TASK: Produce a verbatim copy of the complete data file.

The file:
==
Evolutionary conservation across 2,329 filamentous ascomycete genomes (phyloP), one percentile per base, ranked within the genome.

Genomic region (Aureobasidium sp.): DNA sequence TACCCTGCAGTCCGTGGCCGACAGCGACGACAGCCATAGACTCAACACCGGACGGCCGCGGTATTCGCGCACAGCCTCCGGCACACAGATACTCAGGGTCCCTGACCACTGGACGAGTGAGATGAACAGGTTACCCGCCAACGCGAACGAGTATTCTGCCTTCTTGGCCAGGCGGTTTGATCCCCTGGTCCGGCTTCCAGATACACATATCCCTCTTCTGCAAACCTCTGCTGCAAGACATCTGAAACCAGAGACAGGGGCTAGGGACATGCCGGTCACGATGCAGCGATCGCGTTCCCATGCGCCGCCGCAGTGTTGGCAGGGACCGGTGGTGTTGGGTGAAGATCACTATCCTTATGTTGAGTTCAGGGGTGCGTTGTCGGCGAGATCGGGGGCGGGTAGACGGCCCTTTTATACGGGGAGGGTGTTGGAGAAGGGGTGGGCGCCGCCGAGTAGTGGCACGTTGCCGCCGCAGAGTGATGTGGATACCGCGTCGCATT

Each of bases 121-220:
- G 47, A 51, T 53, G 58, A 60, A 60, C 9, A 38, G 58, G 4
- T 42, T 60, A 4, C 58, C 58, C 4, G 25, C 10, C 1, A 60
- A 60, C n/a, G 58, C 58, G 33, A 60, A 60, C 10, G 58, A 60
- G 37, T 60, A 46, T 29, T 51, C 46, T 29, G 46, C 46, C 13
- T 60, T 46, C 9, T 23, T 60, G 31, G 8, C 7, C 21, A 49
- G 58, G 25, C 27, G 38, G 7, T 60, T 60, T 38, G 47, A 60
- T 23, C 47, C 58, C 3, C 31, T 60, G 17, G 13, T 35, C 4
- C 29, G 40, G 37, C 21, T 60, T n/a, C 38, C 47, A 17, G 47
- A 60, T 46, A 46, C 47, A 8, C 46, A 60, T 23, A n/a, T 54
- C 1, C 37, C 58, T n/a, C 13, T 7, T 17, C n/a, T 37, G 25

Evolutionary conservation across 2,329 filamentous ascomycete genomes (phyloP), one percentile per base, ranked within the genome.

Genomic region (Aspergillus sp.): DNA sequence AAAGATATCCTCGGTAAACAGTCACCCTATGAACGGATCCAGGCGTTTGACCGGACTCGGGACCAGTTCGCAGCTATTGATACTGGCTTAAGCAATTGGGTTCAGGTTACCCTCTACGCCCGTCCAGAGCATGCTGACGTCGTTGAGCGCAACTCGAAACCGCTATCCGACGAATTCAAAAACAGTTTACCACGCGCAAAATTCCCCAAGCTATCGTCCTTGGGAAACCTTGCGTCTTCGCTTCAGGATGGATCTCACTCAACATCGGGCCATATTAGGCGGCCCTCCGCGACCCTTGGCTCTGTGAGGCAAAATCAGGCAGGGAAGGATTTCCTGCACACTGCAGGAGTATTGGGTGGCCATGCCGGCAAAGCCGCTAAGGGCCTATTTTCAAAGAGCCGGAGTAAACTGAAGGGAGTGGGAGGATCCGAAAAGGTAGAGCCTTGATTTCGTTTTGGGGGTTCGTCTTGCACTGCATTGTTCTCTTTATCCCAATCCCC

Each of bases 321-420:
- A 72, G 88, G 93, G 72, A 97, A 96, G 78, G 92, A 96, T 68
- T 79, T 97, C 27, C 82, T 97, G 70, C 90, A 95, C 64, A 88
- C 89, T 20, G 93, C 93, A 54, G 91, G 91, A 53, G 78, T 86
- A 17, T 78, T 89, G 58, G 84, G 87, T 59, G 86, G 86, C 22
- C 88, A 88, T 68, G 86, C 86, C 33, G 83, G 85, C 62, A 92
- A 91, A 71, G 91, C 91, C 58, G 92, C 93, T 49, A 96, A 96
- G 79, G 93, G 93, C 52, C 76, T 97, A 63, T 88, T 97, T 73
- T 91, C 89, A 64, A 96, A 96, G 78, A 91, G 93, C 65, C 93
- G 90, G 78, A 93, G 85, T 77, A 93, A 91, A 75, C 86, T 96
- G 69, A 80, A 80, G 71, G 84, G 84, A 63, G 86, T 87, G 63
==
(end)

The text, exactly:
Evolutionary conservation across 2,329 filamentous ascomycete genomes (phyloP), one percentile per base, ranked within the genome.

Genomic region (Aureobasidium sp.): DNA sequence TACCCTGCAGTCCGTGGCCGACAGCGACGACAGCCATAGACTCAACACCGGACGGCCGCGGTATTCGCGCACAGCCTCCGGCACACAGATACTCAGGGTCCCTGACCACTGGACGAGTGAGATGAACAGGTTACCCGCCAACGCGAACGAGTATTCTGCCTTCTTGGCCAGGCGGTTTGATCCCCTGGTCCGGCTTCCAGATACACATATCCCTCTTCTGCAAACCTCTGCTGCAAGACATCTGAAACCAGAGACAGGGGCTAGGGACATGCCGGTCACGATGCAGCGATCGCGTTCCCATGCGCCGCCGCAGTGTTGGCAGGGACCGGTGGTGTTGGGTGAAGATCACTATCCTTATGTTGAGTTCAGGGGTGCGTTGTCGGCGAGATCGGGGGCGGGTAGACGGCCCTTTTATACGGGGAGGGTGTTGGAGAAGGGGTGGGCGCCGCCGAGTAGTGGCACGTTGCCGCCGCAGAGTGATGTGGATACCGCGTCGCATT

Each of bases 121-220:
- G 47, A 51, T 53, G 58, A 60, A 60, C 9, A 38, G 58, G 4
- T 42, T 60, A 4, C 58, C 58, C 4, G 25, C 10, C 1, A 60
- A 60, C n/a, G 58, C 58, G 33, A 60, A 60, C 10, G 58, A 60
- G 37, T 60, A 46, T 29, T 51, C 46, T 29, G 46, C 46, C 13
- T 60, T 46, C 9, T 23, T 60, G 31, G 8, C 7, C 21, A 49
- G 58, G 25, C 27, G 38, G 7, T 60, T 60, T 38, G 47, A 60
- T 23, C 47, C 58, C 3, C 31, T 60, G 17, G 13, T 35, C 4
- C 29, G 40, G 37, C 21, T 60, T n/a, C 38, C 47, A 17, G 47
- A 60, T 46, A 46, C 47, A 8, C 46, A 60, T 23, A n/a, T 54
- C 1, C 37, C 58, T n/a, C 13, T 7, T 17, C n/a, T 37, G 25

Evolutionary conservation across 2,329 filamentous ascomycete genomes (phyloP), one percentile per base, ranked within the genome.

Genomic region (Aspergillus sp.): DNA sequence AAAGATATCCTCGGTAAACAGTCACCCTATGAACGGATCCAGGCGTTTGACCGGACTCGGGACCAGTTCGCAGCTATTGATACTGGCTTAAGCAATTGGGTTCAGGTTACCCTCTACGCCCGTCCAGAGCATGCTGACGTCGTTGAGCGCAACTCGAAACCGCTATCCGACGAATTCAAAAACAGTTTACCACGCGCAAAATTCCCCAAGCTATCGTCCTTGGGAAACCTTGCGTCTTCGCTTCAGGATGGATCTCACTCAACATCGGGCCATATTAGGCGGCCCTCCGCGACCCTTGGCTCTGTGAGGCAAAATCAGGCAGGGAAGGATTTCCTGCACACTGCAGGAGTATTGGGTGGCCATGCCGGCAAAGCCGCTAAGGGCCTATTTTCAAAGAGCCGGAGTAAACTGAAGGGAGTGGGAGGATCCGAAAAGGTAGAGCCTTGATTTCGTTTTGGGGGTTCGTCTTGCACTGCATTGTTCTCTTTATCCCAATCCCC

Each of bases 321-420:
- A 72, G 88, G 93, G 72, A 97, A 96, G 78, G 92, A 96, T 68
- T 79, T 97, C 27, C 82, T 97, G 70, C 90, A 95, C 64, A 88
- C 89, T 20, G 93, C 93, A 54, G 91, G 91, A 53, G 78, T 86
- A 17, T 78, T 89, G 58, G 84, G 87, T 59, G 86, G 86, C 22
- C 88, A 88, T 68, G 86, C 86, C 33, G 83, G 85, C 62, A 92
- A 91, A 71, G 91, C 91, C 58, G 92, C 93, T 49, A 96, A 96
- G 79, G 93, G 93, C 52, C 76, T 97, A 63, T 88, T 97, T 73
- T 91, C 89, A 64, A 96, A 96, G 78, A 91, G 93, C 65, C 93
- G 90, G 78, A 93, G 85, T 77, A 93, A 91, A 75, C 86, T 96
- G 69, A 80, A 80, G 71, G 84, G 84, A 63, G 86, T 87, G 63